A Timeline on Atomic Structure

400 B.C. Democritus’ atomic theory posited that all matter is made up small indestructible units he called atoms.

1704      Isaac Newton theorized a mechanical universe with small, solid masses in motion.

1803      John Dalton proposed that elements consisted of atoms that were identical and had the same mass and that compounds were atoms from different elements combined together.

1832      Michael Faraday  developed the two laws of electrochemistry.

1859     J. Plucker built one of the first cathode-ray tubes.

1869     Dmitri Mendeleev created the periodic table.

1873     James Clerk Maxwell proposed the theory of electromagnetism and made the connection between light and electromagnetic waves.

1874   G.J. Stoney theorized that electricity was comprised of negative particles he called electrons.

1879      Sir William Crookes’ experiments with cathode-ray tubes led him to confirm the work of earlier scientists by definitively demonstrating that cathode-rays have a negative charge.

1886      E. Goldstein discovered canal rays, which have a positive charge equal to an electron.

1895      Wilhelm Roentgen discovered x-rays.

1896     Henri Becquerel discovered radiation by studying the effects of x-rays on photographic film.

1897     J.J. Thomson determined the charge to mass ratio of electrons.

1898     Rutherford discovered alpha, beta, and gamma rays in radiation.

1898     Marie Sklodowska Curie discovered radium and polonium and coined the term radioactivity after studying the decay process of uranium and thorium.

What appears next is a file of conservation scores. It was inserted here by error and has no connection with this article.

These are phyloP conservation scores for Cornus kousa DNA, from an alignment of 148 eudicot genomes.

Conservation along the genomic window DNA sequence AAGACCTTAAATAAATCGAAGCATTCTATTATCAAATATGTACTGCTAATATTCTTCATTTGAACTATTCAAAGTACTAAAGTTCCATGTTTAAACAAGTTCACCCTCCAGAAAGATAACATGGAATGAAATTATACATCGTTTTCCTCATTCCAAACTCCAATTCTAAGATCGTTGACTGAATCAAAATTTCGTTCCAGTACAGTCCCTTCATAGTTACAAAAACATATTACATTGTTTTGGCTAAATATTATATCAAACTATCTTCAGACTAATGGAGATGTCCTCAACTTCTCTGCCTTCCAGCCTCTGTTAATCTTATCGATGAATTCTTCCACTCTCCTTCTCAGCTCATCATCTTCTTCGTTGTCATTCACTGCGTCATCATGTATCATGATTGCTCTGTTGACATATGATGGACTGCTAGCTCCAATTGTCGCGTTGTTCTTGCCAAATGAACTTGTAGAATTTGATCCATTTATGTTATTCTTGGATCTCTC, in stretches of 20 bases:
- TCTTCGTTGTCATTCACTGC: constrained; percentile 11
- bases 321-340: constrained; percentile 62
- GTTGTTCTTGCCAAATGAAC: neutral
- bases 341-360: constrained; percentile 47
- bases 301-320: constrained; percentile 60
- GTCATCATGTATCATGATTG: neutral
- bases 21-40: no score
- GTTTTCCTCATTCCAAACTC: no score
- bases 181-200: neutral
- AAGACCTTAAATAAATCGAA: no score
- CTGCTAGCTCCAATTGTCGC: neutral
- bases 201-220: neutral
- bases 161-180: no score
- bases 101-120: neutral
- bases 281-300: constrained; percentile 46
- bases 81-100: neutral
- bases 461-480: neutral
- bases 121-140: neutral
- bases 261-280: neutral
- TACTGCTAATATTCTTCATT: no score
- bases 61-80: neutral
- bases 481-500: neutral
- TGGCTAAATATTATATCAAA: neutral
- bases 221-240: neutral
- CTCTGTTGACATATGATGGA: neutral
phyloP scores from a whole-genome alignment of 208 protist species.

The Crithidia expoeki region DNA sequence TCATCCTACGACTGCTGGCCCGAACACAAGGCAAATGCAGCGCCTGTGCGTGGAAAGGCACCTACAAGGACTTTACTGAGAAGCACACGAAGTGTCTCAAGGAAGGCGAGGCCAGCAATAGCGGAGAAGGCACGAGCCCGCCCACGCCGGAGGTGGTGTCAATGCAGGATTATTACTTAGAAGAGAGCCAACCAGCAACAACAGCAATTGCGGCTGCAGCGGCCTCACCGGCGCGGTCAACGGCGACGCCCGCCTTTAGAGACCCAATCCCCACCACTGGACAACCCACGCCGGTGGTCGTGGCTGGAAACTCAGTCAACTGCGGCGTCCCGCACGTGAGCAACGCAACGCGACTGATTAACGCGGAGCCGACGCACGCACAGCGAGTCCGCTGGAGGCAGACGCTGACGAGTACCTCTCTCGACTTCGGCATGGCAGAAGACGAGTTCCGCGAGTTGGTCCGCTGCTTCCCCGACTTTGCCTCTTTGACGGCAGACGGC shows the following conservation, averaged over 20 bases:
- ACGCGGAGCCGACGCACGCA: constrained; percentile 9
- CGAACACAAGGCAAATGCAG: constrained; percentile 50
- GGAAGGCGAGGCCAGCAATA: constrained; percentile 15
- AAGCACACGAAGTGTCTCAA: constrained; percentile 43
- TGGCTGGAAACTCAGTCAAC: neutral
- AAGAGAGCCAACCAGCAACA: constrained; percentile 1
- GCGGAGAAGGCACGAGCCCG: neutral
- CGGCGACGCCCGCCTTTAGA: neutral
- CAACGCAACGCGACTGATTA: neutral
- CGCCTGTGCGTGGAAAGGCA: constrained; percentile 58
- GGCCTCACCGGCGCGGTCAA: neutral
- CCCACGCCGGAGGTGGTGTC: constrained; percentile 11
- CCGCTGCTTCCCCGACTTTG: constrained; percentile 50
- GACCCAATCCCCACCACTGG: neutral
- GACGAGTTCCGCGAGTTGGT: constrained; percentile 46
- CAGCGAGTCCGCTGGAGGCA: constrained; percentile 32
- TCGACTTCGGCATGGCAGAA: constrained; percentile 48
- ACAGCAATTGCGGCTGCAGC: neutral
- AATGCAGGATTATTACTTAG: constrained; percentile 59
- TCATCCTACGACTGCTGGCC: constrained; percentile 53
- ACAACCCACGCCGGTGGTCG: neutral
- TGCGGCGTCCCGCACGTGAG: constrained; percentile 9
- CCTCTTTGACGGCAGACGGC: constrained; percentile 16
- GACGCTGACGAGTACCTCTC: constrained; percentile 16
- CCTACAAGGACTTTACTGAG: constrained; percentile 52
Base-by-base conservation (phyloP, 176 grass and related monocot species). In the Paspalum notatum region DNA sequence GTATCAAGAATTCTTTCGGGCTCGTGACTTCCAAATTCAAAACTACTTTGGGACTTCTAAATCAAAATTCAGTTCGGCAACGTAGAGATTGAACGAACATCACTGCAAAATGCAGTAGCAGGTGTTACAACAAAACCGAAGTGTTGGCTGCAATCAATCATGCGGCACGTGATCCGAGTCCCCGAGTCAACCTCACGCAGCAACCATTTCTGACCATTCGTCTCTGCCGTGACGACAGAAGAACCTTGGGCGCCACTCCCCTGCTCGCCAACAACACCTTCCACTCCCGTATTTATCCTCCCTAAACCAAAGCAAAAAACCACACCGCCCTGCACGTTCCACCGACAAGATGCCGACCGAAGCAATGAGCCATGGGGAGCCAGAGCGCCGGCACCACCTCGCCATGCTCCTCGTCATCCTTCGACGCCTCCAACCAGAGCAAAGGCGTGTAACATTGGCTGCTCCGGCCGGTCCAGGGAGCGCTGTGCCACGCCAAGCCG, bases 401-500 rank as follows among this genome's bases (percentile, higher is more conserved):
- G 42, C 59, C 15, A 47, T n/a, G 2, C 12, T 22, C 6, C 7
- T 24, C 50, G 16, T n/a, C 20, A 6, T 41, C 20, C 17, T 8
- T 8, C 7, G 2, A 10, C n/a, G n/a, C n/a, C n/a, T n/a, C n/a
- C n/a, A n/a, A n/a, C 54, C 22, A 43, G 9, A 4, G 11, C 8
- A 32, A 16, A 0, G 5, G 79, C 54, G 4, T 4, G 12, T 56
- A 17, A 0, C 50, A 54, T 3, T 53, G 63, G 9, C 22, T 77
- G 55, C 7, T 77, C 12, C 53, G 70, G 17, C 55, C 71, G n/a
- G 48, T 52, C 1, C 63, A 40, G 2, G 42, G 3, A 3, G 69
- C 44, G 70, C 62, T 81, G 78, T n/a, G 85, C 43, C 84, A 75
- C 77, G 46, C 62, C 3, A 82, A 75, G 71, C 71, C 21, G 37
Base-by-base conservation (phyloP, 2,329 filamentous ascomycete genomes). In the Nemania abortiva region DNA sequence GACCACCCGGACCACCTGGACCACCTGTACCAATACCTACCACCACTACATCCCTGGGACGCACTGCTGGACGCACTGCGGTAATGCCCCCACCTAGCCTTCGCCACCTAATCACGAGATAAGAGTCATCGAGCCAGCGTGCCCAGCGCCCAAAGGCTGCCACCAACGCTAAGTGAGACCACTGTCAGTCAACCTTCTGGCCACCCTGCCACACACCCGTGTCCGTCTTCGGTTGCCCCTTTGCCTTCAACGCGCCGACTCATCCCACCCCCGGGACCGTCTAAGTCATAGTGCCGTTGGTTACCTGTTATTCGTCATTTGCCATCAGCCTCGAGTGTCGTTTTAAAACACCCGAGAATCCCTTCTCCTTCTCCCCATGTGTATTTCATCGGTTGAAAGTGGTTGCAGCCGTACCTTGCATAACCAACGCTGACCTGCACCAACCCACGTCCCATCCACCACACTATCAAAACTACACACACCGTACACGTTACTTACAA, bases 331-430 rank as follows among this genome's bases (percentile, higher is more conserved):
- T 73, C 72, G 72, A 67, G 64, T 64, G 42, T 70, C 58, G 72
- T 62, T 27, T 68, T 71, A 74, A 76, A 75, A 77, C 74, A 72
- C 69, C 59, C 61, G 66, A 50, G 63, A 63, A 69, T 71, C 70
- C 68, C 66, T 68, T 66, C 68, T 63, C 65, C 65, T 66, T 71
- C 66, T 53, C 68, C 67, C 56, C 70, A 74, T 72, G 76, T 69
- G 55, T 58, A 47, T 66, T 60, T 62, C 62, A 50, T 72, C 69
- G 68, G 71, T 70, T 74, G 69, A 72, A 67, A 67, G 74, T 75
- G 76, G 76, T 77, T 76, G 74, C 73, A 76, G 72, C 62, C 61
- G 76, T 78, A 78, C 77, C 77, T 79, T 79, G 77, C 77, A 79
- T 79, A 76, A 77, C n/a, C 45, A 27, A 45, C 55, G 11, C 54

1900      Max Planck proposed the idea of quantization to explain how a hot, glowing object emitted light.

1900   Frederick Soddy came up with the term "isotope" to explain the unintentional breakdown of radioactive elements.

1903    Hantaro Nagaoka proposed an atomic model called the Saturnian Model to describe the structure of an atom.

1904      Richard Abegg found that inert gases have a “stable electron configuration.”

1906     Hans Geiger invented a device that could detect alpha particles.

1914     H.G.J. Moseley discovered that the number of protons in an element determines its atomic number. 

1919     Francis William Aston used a mass spectrograph to identify 212 isotopes.

1922      Niels Bohr proposed an atomic structure theory that stated the outer orbit of an atom could hold more electrons than the inner orbit.

1923     Louis de Broglie proposed that electrons have a wave/particle duality.

1929   Cockcroft / Walton created the first nuclear reaction, producing alpha particles

1930     Paul Dirac proposed the existence of anti-particles.

1932     James Chadwick discovered neutrons, particles whose mass was close to that of a proton.

1938     Lise Meitner, Hahn, Strassman discovered nuclear fission.

1941-51 Glenn Seaborg discovered eight transuranium elements.

1942      Enrico Fermi created the first man-made nuclear reactor.